The anti-xenophobia march in which about 200 supporters took to the streets of Johannesburg on Tuesday was politically motivated, according to mayor Herman Mashaba’s office.
After several xenophobic attacks during anti-crime protests around the city this year, the African Diaspora Forum (ADF) led a march to the Library Gardens to demand an end to intolerance and violence against immigrants, with Gauteng Premier David Makhura addressing the crowd.
Many of the speakers, including Makhura, spoke out against statements made by Mashaba earlier this year, in which he lamented the scourge of crime in the inner city allegedly committed by illegal immigrants.
Makhura slammed the mayor’s “xenophobic” statements, calling them an instrument to agitate residents against foreign nationals.
“Do not worry about Mashaba. He is not the premier of Gauteng‚ the minister of home affairs or the president of the country. You do not need permission from him since these are issues dealt with at national government level‚” he said.
Mashaba’s statements against illegal immigrants were followed by community protests in and around the province last month, prompting Home Affairs Minister Malusi Gigaba to conduct an outreach tour in the affected communities where he spoke out about the “irresponsible statements” made by political leaders who spoke out against foreigners.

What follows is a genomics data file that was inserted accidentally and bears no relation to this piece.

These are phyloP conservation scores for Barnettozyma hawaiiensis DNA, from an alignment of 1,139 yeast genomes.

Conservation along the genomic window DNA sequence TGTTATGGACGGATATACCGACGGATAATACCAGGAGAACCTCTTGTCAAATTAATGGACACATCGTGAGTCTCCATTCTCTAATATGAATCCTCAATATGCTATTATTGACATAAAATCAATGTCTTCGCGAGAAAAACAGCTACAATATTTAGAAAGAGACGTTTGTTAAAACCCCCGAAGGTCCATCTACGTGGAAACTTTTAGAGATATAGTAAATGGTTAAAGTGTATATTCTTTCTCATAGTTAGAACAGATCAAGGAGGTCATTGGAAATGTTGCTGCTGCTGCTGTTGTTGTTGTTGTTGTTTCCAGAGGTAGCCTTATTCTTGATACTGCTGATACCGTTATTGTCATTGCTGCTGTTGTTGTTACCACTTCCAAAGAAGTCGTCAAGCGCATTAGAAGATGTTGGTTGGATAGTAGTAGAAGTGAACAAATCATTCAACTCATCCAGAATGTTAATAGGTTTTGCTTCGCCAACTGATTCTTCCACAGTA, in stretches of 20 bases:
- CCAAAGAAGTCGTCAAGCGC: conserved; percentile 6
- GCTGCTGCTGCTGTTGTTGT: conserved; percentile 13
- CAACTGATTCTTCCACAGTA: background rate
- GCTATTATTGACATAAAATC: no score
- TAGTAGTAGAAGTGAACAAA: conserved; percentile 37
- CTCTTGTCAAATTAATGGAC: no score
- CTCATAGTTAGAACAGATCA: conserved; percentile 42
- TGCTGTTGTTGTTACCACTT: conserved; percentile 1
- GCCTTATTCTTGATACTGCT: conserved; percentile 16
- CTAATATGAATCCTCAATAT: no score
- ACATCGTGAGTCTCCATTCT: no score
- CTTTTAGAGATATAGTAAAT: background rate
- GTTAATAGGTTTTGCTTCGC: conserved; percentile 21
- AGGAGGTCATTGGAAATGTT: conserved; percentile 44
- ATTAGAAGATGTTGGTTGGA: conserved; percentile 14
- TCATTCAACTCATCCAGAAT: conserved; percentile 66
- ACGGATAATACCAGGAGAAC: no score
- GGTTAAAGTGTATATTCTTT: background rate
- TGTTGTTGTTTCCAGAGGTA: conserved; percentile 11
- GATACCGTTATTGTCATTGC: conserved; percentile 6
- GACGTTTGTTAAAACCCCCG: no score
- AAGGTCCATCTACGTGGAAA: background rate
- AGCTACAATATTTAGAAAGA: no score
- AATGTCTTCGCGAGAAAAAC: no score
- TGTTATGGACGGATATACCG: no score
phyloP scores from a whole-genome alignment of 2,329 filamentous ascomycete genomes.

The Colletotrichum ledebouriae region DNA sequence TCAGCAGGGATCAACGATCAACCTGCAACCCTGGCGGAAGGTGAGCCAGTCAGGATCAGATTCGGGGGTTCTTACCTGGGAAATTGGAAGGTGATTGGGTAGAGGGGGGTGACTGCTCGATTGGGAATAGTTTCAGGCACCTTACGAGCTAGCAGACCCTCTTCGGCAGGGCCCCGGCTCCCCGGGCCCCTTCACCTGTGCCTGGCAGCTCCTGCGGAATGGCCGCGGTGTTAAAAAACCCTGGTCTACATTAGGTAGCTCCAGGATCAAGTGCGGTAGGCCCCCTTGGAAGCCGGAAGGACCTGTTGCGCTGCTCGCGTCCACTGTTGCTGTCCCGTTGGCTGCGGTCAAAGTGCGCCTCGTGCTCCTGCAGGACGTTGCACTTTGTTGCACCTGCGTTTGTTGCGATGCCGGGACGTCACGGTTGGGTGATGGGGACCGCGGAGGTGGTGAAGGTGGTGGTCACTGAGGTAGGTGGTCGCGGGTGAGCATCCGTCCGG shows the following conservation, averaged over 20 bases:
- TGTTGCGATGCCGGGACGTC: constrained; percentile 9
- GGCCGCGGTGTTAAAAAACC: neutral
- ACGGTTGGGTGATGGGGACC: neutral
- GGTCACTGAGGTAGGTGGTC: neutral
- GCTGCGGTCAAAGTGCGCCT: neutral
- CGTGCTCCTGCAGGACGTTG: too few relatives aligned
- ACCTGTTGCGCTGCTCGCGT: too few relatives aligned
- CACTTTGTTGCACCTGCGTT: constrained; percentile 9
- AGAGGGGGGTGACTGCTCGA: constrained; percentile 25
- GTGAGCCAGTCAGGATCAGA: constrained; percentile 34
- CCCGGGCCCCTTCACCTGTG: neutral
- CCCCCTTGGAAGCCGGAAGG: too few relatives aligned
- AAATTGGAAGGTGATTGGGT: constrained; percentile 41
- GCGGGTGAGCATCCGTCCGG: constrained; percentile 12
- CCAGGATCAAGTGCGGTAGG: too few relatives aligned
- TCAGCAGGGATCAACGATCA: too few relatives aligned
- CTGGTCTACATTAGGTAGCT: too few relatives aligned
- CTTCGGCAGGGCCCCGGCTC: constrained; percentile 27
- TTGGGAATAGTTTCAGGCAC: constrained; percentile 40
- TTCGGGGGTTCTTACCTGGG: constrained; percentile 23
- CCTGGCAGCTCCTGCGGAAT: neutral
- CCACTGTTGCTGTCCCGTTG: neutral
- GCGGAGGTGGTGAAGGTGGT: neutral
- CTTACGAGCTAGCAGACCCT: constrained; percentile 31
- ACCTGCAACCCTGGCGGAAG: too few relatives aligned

The ADF also lodged an official complaint with the South African Human Rights Commission against the mayor for alleged hate speech and incitement of violence.
Mashaba has since disputed on numerous occasions that his statements were xenophobic when he spoke out against undocumented immigrants who he accused of hijacking some buildings in the Johannesburg CBD and “transforming them into a jungle”.
Responding to news of the march on Tuesday, Mashaba’s spokesperson Tony Taverna-Turisan said that the xenophobia accusations were purely for political gain and had nothing to do with fighting xenophobia.
Taversa-Turisan said Mashaba’s campaign to reduce crime in poor communities was not a war against foreigners but one against crime.
“We have to take a take very strong stance against crime in the city. With regard to Gigaba, the mayor has written three letters to him which have gone unanswered.
“He has been making a genuine effort to help with the challenges facing immigrants and he is being ignored constantly,” he said.